FBI downplays success of Pro-Russia cyber hacktivists

Pro-Russia cyber criminals that recently attacked US critical infrastructure targets have had “limited success,” according to the Federal Bureau of Investigation (FBI).

At the same time, the FBI warned operators of critical national infrastructure (CNI) to ensure they have mitigations in place, as pro-Russia hacktivists continue to target them with distributed denial of service (DDoS) attacks.

In its latest note on cyber, the FBI indicated that it had noticed an uptick in such activity since the start of Russia’s war against Ukraine.

However, it added that these attacks have had limited success thus far and that the biggest impact may be psychological.

“Hacktivists provide tools and guidance on cyber-attack methodology and techniques to anyone willing to conduct an attack on behalf of their cause. DDoS attacks of public-facing websites, along with web page and social media profile defacement, are a preferred tactic for many operations,” the FBI said.

“These attacks are generally opportunistic in nature and, with DDoS mitigation steps, have minimal operational impact on victims; however, hacktivists will often publicize and exaggerate the severity of the attacks on social media. As a result, the psychological impact of DDoS attacks is often greater than the disruption of service.”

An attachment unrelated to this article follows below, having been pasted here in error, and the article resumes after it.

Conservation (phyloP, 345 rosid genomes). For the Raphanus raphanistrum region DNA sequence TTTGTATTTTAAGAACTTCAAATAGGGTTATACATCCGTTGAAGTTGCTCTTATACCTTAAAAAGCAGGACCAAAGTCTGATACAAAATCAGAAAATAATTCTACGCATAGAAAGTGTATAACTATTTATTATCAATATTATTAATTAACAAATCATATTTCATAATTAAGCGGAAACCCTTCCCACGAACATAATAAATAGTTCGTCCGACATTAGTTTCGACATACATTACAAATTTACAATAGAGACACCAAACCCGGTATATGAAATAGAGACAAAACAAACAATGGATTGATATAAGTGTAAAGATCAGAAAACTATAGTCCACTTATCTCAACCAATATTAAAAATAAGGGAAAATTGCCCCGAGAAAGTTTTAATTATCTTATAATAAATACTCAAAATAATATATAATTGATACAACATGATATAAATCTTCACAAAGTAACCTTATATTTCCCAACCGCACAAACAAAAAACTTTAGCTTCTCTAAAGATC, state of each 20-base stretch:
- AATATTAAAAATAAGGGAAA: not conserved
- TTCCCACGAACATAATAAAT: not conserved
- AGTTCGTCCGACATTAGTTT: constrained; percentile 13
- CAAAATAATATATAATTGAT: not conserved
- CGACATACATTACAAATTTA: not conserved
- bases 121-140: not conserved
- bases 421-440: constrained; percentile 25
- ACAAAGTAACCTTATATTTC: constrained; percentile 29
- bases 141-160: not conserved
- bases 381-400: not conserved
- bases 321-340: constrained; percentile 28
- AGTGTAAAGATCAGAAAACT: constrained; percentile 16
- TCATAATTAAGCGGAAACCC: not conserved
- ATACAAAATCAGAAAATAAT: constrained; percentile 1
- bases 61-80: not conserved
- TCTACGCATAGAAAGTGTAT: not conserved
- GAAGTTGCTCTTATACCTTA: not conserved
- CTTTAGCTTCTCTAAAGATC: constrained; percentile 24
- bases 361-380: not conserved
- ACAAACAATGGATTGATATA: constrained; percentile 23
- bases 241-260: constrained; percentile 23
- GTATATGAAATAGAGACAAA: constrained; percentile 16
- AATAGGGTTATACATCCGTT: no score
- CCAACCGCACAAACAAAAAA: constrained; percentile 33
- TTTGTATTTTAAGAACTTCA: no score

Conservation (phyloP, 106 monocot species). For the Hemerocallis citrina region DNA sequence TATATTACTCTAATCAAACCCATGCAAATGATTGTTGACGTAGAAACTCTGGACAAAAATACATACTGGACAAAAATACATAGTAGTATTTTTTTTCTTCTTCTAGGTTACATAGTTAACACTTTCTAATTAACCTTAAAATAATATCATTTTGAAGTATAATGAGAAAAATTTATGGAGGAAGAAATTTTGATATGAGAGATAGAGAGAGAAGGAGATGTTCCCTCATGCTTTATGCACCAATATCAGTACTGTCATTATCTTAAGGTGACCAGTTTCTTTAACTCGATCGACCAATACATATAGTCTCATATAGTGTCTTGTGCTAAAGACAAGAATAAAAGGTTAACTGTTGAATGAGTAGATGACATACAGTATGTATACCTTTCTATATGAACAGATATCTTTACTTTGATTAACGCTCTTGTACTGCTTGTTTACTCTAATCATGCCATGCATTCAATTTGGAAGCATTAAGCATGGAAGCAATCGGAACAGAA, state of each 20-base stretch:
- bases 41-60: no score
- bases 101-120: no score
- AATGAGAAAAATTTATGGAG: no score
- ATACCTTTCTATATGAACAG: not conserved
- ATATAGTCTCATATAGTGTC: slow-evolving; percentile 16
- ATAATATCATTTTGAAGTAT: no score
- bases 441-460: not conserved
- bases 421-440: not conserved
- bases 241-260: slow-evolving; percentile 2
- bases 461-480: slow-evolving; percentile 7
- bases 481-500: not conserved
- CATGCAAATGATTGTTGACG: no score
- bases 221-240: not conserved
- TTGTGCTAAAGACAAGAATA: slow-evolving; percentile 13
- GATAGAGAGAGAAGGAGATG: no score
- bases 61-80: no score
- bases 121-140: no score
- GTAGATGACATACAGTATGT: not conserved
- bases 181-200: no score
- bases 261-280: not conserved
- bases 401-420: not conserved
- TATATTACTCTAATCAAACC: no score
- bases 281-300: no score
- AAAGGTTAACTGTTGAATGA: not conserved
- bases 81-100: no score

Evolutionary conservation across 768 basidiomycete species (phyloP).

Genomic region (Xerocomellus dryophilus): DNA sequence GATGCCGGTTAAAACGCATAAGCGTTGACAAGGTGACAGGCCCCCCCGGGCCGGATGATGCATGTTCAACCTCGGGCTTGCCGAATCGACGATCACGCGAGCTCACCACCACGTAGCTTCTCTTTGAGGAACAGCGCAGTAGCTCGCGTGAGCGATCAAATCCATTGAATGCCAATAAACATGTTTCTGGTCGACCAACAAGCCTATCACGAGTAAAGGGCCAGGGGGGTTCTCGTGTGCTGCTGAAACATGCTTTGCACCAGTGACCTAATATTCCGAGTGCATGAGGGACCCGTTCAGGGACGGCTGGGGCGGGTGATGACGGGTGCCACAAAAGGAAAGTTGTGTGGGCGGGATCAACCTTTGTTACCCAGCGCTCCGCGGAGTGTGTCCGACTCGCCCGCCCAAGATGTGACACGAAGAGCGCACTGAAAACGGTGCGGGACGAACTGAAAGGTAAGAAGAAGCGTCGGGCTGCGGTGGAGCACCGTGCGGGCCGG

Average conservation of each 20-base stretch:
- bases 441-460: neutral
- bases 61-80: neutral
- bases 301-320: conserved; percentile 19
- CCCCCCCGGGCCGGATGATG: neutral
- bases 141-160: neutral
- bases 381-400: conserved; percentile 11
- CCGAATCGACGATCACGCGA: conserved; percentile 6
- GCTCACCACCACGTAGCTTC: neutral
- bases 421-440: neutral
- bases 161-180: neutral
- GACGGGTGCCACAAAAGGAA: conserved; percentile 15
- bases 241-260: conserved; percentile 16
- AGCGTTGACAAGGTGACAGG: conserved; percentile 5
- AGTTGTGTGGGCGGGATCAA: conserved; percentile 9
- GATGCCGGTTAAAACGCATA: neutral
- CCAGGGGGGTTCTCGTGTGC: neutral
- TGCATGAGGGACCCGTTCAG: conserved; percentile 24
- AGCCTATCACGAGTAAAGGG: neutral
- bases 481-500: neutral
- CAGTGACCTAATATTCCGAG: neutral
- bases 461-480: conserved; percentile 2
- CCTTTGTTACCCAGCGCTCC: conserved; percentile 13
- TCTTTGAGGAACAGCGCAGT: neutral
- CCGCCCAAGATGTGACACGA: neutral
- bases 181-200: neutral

The notification added that many hacktivist groups seek to recycle previously leaked information in a bid to build a perception of higher technical ability than they have. However, by posting coverage of their efforts, they can also encourage copycat attacks, it warned.

The FBI urged all CNI firms to enrol in DDoS mitigation services, collaborate more closely with their ISPs to manage traffic during an incident, and create a disaster recovery plan. 

It added that firms under attack should also monitor for any secondary activity which may otherwise be hidden by the DDoS.

The most notable recent efforts by Russian hacktivists include a campaign by group KillNet, which targeted some 14 US airports, taking many of their websites offline temporarily.

Killnet has promoted Kremlin viewpoints and previously engaged in cyber-attacks targeting western nations but its exact ties to the Russian government are unknown.